We learned that the Cajuns love to party.  Allons dancez! – lets dance and  Fais Do Do! - lets party.   Every place we ate had a Cajun band and a dance floor full of people.  At Mulates, kids in the local high school honor society (the Beta Society) had the dance floor while we were eating our diner.  All these high school kids were up waltzing, jitterbugging, and two stepping.  We wouldn’t see that back in New England.  At Mulates, we saw Lee Benoit play.  He was really good and sang most songs in French.  A very touching moment was when he turned his back and sang a song to his wife Valerie, who was in the band.


Our host Michael loved to dance.  His face would light up and feet would start tapping every time a two step started playing.  He made a point of getting each lady in our group on the dance floor whenever he could.  Harriet, who was in her mid 80’s, gave a panic look every time she danced the Cajun Jitterbug with Michael.  At Fred’s Lounge in Mamou, Michael stood outside the ladies room asking ladies coming out the door to dance with him.  He got shot down seven times, but got an A+ for effort and perserverance. 

Michael Cajun Jitterbug
Fred’s Lounge in Mamou was a must see.  Michael told us we had to get there by 11:00 am in order to experience the party.   It was a Saturday morning.  I got there around 10:30 am and found the party in full swing.  The bar was packed with everyone drinking beers, dancing, and with a Cajun band playing right in the middle.  And it was all being broadcast over the radio.  Big signs on the wall said no dancing on the tables.  The party ended at noon time with most folks going back to their farms.  In New England, folks would be hanging around the coffee shop eating donuts, but in Mamou, Saturday morning is party time.


Fred's Lounge
One high point was staying at the Country House B&B in Washington.  It was run by Miss June Lowrey.  Miss June was a very interesting lady.  She had lived on a plantation with her husband, was a part-time artist, and now ran a very nice B&B.  She was a very elegant and engaging lady.  While most were taking naps, a few of us spent a lazy afternoon on her porch drinking ice tea and just talking and listening to her tell stories about living on the plantation.  She engaged each one of us wanting to know what we did and where we were from.  Anne and I stayed in the room called “Miss Polly’s Suite”.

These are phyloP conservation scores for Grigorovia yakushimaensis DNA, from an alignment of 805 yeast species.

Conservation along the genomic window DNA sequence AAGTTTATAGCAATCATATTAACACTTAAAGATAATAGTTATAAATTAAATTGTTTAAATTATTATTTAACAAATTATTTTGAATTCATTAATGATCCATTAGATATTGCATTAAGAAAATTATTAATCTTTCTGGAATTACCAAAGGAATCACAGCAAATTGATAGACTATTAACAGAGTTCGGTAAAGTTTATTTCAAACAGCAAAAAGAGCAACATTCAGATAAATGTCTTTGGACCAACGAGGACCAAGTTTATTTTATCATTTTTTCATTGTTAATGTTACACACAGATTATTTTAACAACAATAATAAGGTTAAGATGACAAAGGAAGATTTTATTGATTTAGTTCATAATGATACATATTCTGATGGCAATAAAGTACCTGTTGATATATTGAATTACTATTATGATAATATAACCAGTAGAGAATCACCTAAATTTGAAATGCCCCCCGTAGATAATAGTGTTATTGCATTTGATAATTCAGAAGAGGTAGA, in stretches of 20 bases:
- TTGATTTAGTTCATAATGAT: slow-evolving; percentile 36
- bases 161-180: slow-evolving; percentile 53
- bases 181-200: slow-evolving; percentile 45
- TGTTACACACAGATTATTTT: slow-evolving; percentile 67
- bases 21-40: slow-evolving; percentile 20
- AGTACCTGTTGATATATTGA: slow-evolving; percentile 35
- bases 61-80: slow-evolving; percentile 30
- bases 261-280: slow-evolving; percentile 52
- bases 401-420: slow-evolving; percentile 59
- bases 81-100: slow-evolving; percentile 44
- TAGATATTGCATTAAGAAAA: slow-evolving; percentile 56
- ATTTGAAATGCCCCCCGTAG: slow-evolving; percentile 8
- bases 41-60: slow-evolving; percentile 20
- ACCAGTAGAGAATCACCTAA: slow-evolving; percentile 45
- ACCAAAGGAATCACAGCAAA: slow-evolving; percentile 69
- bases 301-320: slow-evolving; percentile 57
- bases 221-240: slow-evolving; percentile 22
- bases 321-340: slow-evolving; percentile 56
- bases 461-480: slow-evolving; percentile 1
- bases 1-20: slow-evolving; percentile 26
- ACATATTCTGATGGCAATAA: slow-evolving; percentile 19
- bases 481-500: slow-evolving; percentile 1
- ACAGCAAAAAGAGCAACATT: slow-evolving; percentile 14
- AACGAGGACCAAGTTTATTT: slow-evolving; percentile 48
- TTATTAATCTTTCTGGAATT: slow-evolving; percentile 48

Cat on Miss June Lowery's Porch
  
At one town, we stayed in an old plantation house called Chretian Point.  It was huge and looked right out of the movie, Gone With the Wind.  Anne and I stayed in “The Nursery” which had a large four posted bed that required a small step ladder to get up onto it.  Prior to going out to dinner, we all sat on the front porch and drank mint juleps.  Michael's assistant, Wayne, rode his bike up to the front of the “big house” yelling “Miss Scarlet, Miss Scarlet, da Yankees is comin, da Yankees is comin!”  It was hilarious.  As we were getting to leave, Mona (the trophy wife of one of the doctors) went around and drank the last few drops from everyone’s glass.

In Eunice, we stayed at Potiers Prairie Cajun Inn.  We had a nice Cajun meal and afterward had a talk from the Reverand Paul Potier, who spent the most time trying to sell us Budreaus Butt Rub, which was some type of cure-all skin lotion.  That night we went to the Liberty Theater, which runs a show called Rendezvous De Cajuns.  It’s basically a Cajun version of the Prairie Home Companion with dancing.  It’s broadcast live over a local TV channel.  Anne and I impressed our group by getting up to dance a waltz in front of 100+ people while on Louisiana TV.



Overall, it was a fun trip.